By Carol Rocamora . . .
Compassion is such a precious commodity these days, isn’t it? That’s what makes the revival of Skeleton Crew, Dominique Morriseau’s heartwarming 2016 play, so welcome and so watchable in these turbulent and contentious times.
Indeed, the folks that frequent the factory break room featured in this play are going to need a lot of compassion. Set in 2008 in Detroit, the auto industry is in peril and the auto-stamping plant where they work is going to close within a year, so their lives and livelihoods are on the line. It’s how they face this crisis that makes this play so engaging.
Morisseau has populated this colorful break room with four compelling and colorful characters, pulsating with contradictions. There’s Faye (Phylicia Rashad), the union representative and mother figure of the group. She’s a fixture around the place – having been there for 29 years, hoping to make it till 30 when she gets her pension. She’s put in a moral dilemma when Reggie (Brandon J. Dirden), the unit foreman and family friend of Faye’s late mother, confides in her that the plant will be shut down. How can she hide that threat from Dez (Joshua Boone) and Shanita (Chanté Adams), the two young workers in her unit, while she tries to pressure Reggie to fight with management for their protection and well-being? When she hears that Shanita (pregnant and single) has just received another job offer but will turn it down because the auto plant is where she belongs (her father worked in the industry), Faye’s dilemma is heightened. And what about Dez? A talented worker, he’s getting into fights and is carrying a gun concealed in his backpack. When the news comes of robberies at the plant, Faye suspects Dez – but at the same time wants to protect him.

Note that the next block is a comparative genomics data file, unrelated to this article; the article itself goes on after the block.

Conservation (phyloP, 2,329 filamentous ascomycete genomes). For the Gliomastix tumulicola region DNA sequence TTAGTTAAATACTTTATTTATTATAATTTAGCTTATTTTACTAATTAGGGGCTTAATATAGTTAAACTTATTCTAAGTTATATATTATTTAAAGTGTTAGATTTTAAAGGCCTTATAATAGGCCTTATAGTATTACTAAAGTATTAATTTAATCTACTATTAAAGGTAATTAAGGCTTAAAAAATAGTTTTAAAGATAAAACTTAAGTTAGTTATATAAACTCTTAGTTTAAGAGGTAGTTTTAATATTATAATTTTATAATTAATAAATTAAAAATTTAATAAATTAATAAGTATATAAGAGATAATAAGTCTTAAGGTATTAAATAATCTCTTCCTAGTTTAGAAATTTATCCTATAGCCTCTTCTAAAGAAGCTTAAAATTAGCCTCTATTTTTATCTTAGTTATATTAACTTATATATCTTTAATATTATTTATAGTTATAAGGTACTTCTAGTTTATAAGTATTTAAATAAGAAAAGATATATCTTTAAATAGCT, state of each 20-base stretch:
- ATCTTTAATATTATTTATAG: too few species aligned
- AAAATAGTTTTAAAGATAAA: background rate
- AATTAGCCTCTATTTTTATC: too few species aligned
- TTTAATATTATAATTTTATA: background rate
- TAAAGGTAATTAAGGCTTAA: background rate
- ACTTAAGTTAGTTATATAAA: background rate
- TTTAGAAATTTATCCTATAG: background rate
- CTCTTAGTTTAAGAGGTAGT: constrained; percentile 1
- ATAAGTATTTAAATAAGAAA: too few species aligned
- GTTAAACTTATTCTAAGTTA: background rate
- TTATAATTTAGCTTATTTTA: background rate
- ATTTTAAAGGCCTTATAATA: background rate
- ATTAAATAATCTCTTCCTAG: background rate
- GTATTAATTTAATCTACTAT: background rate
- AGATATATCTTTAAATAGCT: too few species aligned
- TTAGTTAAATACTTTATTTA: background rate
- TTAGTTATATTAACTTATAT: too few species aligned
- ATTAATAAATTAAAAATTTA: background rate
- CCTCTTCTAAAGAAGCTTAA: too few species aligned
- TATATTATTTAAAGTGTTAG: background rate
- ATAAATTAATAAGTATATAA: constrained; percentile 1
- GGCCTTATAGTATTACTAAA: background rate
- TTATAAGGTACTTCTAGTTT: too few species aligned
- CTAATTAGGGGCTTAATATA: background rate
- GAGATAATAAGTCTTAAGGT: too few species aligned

A lot happens in these suspense-packed two hours, revealing the humanity of each character and making us love them for it. Reggie discovers Dez’s gun and a mysterious bag in his locker (a terrific Act One finale) – will Reggie turn him in? And did Dez really steal the items in that bag? (Details are revealed in Act Two.) Meanwhile, will Dez finally win Shanita’s affections and break her tough exterior? And why, as it turns out, has Faye been sleeping in the break room for a month now? What is her secret? And what is the momentous news that the conscience-wracked Reggie must finally tell her?
All this unfolds in a series of tightly constructed scenes, set in the larger context of a plant and a city in crisis. A framework encases
Michael Carnahan’s colorful set, upon which vivid projections of the factory and Detroit flash between scenes (terrific projections are by Nicholas Hussong). Accompanied by Jimmy Keys aka “J. Keys”’s original music (sound design by Rob Kaplowitz), they feature a creative dancer (Adesola Osakalumi) performing choreographed robotic movements. These arresting scene changes add a powerful dimension to the production, depicting an industry in which these characters are but cogs in a wheel of a mechanized, uncaring society.
This rich theatrical evening is directed with skill, flair, and heart by the versatile Ruben Santiago-Hudson (who is having an exciting season on Broadway, having just come off a successful run of Lackawanna Blues). His superb cast features a powerfully understated, warm and wonderful Phylicia Rashad as the human heartbeat of the break room, and Brandon J. Dirden, Joshua Boone, and Chanté Adams all giving superb performances. Together, they are a fine and cohesive ensemble.
Meanwhile, Dominique Morisseau is emerging as one of our most compelling contemporary writers. Her cycle of Detroit plays (Detroit ’69, Paradise Blue and Skeleton Crew), like August Wilson’s Pittsburgh Cycle, offers a microcosm of the American experience at a vital time in our socio-economic history. Like Lynn Nottage (Sweat and Clyde’s), Morisseau is contributing to the portrait of America’s working class with humanity, compassion and dignity at a time when it’s really needed.
Skeleton Crew, by Dominique Morisseau, produced by Manhattan Theatre Club at the Samuel J. Friedman Theatre, now until February 20.
Photos: Matthew Murphy